Then and now, gaming is simply not that serious, guys. Here’s hoping you will be able to download a sense of humor from Marketplace soon.

San Diego Comicon

I’ll be there Thursday, on business. I’ve always wanted to go but I have to say, I’m not actually happy about it now that I finally have the chance. I won’t be going in costume, I won’t be there long, and I almost didn’t want to look at all the events going on that I will need to miss. I’d like to go back some day for real on my own terms, but I haven’t even set foot in there and I’m already disappointed. Bummer.

However, if any of you folks out there will be in attendance on Thursday, let’s see if we can meet for a brief nerdgasm.

Critique of game critique #287,892

More wringing of hands, navel-gazing, good ideas, and interesting (if sometimes uninformed) opinions at The Escapist this week, as the staff takes a critical look at “games journalism” (a term I still don’t like to use out of respect to real journalists). You will find the usual tale of corruption that seems to inevitably crop up; I understand (and have used) the fact that sometimes you can only obtain the truth through anonymous sources, but again, when you don’t name names, these things make my skin crawl and I always feel like someone’s giving me the stink-eye. I guess I take it too personally, but I can read these articles and go “Well, yeah, I agree that that’s horrible, but that’s not what I do,” but nobody else knows that but me. But hey, if nothing else, I bristle when I see evidence of those things happening in my industry, and I can only try to avoid those mistakes and present a decent, albeit invisible, example.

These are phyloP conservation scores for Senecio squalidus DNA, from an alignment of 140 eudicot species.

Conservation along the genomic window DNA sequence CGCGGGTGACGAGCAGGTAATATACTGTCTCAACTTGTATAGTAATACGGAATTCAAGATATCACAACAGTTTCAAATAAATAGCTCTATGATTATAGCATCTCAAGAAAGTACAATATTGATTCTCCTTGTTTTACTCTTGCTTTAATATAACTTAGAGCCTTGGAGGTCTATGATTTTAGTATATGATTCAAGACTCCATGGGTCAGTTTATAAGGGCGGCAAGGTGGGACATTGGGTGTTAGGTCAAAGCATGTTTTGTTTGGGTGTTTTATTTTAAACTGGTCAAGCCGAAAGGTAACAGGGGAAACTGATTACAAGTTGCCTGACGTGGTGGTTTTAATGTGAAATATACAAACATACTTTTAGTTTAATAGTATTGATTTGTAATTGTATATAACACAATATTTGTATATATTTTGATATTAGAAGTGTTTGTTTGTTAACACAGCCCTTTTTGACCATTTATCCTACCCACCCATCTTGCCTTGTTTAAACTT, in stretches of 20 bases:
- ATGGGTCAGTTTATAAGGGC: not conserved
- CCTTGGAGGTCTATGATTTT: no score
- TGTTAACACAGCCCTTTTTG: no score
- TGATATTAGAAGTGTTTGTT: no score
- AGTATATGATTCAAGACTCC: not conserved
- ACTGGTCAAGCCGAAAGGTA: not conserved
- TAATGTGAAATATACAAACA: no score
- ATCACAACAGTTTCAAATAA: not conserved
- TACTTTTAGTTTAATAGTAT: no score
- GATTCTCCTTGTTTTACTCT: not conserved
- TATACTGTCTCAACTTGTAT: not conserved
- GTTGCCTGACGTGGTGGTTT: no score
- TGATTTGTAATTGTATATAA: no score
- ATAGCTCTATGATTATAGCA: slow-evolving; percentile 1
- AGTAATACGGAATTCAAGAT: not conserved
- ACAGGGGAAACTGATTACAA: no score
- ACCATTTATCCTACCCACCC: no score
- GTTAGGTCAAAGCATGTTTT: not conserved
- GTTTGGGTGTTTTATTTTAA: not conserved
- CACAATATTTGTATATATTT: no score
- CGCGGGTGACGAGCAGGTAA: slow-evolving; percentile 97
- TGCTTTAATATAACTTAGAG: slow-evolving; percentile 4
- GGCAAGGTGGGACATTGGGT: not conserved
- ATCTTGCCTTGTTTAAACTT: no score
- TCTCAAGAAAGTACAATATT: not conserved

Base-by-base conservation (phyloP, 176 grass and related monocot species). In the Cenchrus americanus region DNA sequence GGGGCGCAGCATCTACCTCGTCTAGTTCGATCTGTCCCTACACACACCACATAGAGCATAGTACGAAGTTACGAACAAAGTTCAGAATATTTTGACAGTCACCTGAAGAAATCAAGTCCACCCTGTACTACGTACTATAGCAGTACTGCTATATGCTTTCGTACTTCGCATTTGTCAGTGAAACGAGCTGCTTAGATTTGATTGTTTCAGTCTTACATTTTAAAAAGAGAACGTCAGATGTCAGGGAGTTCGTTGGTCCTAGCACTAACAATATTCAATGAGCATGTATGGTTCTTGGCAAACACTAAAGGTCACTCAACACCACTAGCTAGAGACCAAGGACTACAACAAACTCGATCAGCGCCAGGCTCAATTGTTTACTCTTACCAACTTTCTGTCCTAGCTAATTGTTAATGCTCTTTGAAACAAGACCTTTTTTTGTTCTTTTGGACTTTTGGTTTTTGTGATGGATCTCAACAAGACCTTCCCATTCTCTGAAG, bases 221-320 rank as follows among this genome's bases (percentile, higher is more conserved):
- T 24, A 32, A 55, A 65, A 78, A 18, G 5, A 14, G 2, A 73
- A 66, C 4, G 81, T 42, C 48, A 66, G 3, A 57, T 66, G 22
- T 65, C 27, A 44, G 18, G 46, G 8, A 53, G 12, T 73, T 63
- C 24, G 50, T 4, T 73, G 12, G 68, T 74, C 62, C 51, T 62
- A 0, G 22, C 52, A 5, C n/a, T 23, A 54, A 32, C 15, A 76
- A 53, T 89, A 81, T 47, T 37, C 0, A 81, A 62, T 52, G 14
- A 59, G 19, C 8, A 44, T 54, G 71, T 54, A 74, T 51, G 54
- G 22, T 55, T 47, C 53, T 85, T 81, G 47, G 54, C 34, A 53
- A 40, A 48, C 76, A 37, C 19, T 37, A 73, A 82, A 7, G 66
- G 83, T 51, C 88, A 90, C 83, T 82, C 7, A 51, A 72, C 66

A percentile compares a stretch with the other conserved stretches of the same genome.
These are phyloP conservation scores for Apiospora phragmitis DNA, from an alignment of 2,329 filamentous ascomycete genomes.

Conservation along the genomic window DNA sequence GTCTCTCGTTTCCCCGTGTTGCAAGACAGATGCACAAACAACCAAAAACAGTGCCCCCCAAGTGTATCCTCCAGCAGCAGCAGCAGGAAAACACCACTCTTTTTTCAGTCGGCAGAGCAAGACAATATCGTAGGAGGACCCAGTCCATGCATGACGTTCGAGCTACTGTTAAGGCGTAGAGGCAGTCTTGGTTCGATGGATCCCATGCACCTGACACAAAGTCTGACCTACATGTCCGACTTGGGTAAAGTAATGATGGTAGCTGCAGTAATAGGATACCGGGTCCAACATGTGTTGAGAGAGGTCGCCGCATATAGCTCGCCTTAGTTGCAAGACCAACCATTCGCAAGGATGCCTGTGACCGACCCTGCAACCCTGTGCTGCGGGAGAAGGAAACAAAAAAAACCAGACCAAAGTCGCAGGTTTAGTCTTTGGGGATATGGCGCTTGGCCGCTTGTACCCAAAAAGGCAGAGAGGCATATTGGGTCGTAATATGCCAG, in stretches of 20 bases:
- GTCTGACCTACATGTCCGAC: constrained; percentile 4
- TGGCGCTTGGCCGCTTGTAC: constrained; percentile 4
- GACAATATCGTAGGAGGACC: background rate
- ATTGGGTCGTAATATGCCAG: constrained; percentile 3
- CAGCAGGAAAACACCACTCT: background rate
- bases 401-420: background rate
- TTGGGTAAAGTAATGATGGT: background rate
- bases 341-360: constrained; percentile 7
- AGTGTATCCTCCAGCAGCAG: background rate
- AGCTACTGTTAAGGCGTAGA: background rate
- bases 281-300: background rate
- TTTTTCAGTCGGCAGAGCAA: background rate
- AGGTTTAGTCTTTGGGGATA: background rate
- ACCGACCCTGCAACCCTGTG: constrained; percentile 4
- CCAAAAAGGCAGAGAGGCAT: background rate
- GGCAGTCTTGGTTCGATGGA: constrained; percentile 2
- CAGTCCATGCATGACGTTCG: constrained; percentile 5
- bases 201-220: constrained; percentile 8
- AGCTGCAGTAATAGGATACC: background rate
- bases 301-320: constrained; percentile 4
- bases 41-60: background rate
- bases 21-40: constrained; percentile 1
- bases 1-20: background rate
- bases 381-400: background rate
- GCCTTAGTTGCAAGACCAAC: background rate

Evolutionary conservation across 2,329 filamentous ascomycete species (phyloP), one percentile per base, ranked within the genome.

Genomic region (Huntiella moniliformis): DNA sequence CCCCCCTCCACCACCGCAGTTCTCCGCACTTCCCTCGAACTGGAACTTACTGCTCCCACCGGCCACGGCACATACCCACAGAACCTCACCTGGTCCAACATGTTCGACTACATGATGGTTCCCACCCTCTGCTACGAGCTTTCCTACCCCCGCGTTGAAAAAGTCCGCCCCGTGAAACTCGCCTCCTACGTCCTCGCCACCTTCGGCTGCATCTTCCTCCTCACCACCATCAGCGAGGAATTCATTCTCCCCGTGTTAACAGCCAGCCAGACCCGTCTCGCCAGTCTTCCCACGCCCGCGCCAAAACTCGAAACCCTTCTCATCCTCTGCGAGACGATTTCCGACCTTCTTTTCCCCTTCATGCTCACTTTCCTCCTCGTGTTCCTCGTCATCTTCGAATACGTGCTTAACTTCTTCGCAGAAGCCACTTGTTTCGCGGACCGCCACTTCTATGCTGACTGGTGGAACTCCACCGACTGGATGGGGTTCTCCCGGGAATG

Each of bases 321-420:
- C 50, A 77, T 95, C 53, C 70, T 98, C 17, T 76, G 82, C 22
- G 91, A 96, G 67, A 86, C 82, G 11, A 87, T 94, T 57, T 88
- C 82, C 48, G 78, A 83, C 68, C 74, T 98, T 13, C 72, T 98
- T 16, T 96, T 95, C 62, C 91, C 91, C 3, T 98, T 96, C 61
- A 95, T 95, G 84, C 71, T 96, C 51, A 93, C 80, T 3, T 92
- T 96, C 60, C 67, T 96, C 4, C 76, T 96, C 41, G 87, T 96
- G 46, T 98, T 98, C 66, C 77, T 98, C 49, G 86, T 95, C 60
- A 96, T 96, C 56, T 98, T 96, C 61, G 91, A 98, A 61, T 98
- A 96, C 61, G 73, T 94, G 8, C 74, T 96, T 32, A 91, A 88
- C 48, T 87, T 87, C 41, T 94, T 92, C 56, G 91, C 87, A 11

But I’m going to drill down a little bit, because an old wound has been opened by Russ Pitts’ article. In the same way that I am infuriated when I read a game review that starts with “I don’t like Game Boy games so…” or “I hate real-time strategy games, and…” I cannot give much credence to a Penny Arcade “review of a review” (written by someone who has never written a game review) that begins with “I don’t read game reviews,” as this one does. Full disclosure: I assigned that review when I was working on Radar; the reviewer Cameron and I are longtime friends and I’ve hired him a lot as a freelancer. I don’t always agree with his reviews, but I do trust them.

The game in question is Enchanted Arms, one of the first RPGs to come out for Xbox 360. Cam didn’t like it and his score was lower than the average. Mike from PA did like it and expressed his disagreement pretty savagely. Mike summarizes:

He didn’t like it for all the reasons I like it … had I seen that write up before I purchased Enchanted Arms I might have believed some of his bullshit and skipped over what I think is an extremely good game.

It’s clearly a matter of personal taste and preference. It’s just a disagreement, but instead of saying “Wow, I got much more out of the game than that person did,” Mike goes for the jugular (which he can do — it’s his opinion, it’s his blog, and he’s not speaking for anyone but himself). But the character assassination always seemed needlessly cruel for someone who claimed to not even read reviews on a regular basis. “Oh hai, I’m in yoru reviewz, cleanin’ mah clawz, kthxbai.” It’s a slap at the medium, when all he really wanted to do was slap the review itself.

Note: In reporting on this particular item, Russ Pitts really should have contacted either GamesRadar or Cameron to discuss their reaction or find out what impact, if any, Mike’s criticism had. Did that criticism change processes at Radar? Did Cameron take it to heart, shrug it off? The article is very concerned about what developers feel when a three-year project gets a bad review, but this one’s left very one-sided. Telling both sides of the story…hey, that’s journalism. Missed opportunity, I think.